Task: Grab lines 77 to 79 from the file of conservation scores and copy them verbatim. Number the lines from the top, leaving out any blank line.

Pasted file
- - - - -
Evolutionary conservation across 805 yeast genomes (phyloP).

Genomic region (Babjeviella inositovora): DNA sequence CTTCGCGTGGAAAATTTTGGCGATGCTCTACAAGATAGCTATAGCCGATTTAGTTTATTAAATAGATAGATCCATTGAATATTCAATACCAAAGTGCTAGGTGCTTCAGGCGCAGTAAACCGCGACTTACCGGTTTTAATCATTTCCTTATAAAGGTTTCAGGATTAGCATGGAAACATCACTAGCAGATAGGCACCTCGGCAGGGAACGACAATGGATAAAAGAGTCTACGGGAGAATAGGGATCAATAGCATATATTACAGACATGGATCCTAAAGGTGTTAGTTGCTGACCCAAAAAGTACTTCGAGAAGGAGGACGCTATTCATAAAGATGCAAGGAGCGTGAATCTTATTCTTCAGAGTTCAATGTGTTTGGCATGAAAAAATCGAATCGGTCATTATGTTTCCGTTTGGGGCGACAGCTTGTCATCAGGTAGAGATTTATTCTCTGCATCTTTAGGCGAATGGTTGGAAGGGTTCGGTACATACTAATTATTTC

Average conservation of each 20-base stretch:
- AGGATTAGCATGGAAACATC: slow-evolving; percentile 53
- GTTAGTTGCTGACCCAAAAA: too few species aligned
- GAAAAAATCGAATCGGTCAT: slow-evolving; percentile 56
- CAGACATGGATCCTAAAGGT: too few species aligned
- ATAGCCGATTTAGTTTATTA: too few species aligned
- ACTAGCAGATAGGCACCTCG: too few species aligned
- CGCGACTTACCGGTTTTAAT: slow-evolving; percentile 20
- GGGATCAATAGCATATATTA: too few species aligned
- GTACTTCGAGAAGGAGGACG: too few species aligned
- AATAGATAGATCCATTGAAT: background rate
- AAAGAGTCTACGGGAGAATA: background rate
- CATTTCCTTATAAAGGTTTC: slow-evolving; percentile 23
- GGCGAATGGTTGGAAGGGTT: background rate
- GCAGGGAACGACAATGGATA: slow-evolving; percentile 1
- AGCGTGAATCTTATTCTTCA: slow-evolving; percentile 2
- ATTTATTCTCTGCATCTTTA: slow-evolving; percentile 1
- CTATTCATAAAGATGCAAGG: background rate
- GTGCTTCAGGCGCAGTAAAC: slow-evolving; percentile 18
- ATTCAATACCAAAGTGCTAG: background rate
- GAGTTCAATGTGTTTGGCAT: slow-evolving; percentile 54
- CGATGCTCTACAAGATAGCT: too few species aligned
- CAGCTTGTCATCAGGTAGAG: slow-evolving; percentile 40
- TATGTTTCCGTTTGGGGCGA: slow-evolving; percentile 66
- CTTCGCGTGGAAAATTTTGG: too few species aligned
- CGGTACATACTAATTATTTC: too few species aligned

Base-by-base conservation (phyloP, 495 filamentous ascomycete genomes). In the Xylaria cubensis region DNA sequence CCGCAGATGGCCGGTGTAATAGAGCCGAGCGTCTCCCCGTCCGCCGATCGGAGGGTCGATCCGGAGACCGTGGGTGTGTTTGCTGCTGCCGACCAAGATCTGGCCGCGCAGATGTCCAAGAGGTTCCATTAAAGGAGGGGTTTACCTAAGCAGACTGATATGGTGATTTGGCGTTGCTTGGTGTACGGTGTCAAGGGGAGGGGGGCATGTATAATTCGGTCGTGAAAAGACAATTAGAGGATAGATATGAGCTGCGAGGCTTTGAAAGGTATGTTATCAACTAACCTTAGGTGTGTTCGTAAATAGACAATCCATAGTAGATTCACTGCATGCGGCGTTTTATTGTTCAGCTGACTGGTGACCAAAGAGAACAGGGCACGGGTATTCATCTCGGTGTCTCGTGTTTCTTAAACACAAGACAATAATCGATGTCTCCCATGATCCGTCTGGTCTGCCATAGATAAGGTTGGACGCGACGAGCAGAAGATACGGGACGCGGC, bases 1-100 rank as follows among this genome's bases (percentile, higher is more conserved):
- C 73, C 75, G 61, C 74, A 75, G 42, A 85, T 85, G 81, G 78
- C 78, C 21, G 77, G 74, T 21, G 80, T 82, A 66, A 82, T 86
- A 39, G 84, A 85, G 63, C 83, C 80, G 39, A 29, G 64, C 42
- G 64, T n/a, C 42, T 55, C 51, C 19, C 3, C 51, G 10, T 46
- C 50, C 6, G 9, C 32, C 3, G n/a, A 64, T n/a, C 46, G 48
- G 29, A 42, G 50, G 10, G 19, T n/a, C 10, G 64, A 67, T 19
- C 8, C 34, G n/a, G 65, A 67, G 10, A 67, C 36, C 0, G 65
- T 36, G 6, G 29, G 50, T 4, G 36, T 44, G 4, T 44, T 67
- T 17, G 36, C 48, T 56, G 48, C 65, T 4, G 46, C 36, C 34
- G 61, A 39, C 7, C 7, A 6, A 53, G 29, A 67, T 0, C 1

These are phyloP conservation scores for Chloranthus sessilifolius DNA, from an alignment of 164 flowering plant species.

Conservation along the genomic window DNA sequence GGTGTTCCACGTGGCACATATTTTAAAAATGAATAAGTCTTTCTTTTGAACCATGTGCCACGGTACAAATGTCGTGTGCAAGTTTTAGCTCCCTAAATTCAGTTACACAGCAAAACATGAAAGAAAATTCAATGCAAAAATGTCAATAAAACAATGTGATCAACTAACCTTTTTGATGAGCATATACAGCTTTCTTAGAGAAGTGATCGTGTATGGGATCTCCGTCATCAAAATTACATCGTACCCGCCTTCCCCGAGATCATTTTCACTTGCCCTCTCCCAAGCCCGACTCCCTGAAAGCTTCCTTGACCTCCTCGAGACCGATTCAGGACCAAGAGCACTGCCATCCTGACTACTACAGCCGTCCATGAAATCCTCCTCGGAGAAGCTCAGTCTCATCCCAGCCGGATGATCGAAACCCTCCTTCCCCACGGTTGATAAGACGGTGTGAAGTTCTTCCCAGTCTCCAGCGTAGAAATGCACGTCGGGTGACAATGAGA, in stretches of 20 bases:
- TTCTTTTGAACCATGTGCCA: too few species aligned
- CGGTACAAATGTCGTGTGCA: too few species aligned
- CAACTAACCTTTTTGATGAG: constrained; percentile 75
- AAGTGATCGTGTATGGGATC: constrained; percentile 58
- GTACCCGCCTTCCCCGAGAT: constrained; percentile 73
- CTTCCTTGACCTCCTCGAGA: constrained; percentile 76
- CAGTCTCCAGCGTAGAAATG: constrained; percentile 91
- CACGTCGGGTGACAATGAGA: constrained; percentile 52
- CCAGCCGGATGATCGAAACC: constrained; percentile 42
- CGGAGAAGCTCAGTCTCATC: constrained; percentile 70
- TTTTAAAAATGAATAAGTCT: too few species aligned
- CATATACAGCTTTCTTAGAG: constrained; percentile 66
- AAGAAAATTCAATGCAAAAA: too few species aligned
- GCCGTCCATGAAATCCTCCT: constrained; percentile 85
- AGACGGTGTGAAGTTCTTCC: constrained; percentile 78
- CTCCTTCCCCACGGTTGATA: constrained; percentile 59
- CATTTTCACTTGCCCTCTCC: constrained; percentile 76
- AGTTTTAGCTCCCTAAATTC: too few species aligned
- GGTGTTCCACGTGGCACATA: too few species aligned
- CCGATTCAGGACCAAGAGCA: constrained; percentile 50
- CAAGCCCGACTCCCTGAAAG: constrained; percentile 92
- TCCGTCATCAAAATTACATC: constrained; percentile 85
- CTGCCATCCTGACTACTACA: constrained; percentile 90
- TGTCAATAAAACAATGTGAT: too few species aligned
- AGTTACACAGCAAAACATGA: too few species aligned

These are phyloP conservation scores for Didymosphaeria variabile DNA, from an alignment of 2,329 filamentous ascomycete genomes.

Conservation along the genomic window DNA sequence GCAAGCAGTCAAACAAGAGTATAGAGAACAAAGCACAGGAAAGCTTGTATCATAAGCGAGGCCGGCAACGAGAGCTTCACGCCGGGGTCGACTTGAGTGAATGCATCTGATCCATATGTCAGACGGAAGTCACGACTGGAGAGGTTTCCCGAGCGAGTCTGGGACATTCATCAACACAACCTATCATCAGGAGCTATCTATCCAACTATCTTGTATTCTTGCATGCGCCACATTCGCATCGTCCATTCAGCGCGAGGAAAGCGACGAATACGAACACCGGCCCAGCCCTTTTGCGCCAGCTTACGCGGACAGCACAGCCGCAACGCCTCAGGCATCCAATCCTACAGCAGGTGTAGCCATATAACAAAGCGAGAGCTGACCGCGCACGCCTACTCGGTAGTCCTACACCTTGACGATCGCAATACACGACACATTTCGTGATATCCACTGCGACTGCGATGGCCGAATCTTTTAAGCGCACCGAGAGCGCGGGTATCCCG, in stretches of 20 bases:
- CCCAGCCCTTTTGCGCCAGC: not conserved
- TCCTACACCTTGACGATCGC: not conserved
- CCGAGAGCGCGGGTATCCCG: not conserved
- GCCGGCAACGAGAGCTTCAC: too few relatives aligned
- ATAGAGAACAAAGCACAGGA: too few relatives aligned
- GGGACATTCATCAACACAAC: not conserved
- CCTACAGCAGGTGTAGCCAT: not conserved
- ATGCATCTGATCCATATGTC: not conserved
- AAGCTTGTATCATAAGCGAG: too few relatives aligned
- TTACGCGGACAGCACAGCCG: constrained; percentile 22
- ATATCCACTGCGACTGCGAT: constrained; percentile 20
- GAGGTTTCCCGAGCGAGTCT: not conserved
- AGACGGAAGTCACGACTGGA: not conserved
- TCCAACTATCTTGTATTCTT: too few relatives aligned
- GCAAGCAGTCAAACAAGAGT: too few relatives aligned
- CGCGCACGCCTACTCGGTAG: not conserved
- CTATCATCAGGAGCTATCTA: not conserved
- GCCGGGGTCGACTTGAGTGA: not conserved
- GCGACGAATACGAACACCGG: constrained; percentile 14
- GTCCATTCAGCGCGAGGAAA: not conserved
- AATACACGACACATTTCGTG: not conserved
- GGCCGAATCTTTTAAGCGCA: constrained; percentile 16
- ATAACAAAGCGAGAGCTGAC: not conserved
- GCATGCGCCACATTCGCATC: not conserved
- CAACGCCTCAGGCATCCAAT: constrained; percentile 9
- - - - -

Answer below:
- AAGCTTGTATCATAAGCGAG: too few relatives aligned
- TTACGCGGACAGCACAGCCG: constrained; percentile 22
- ATATCCACTGCGACTGCGAT: constrained; percentile 20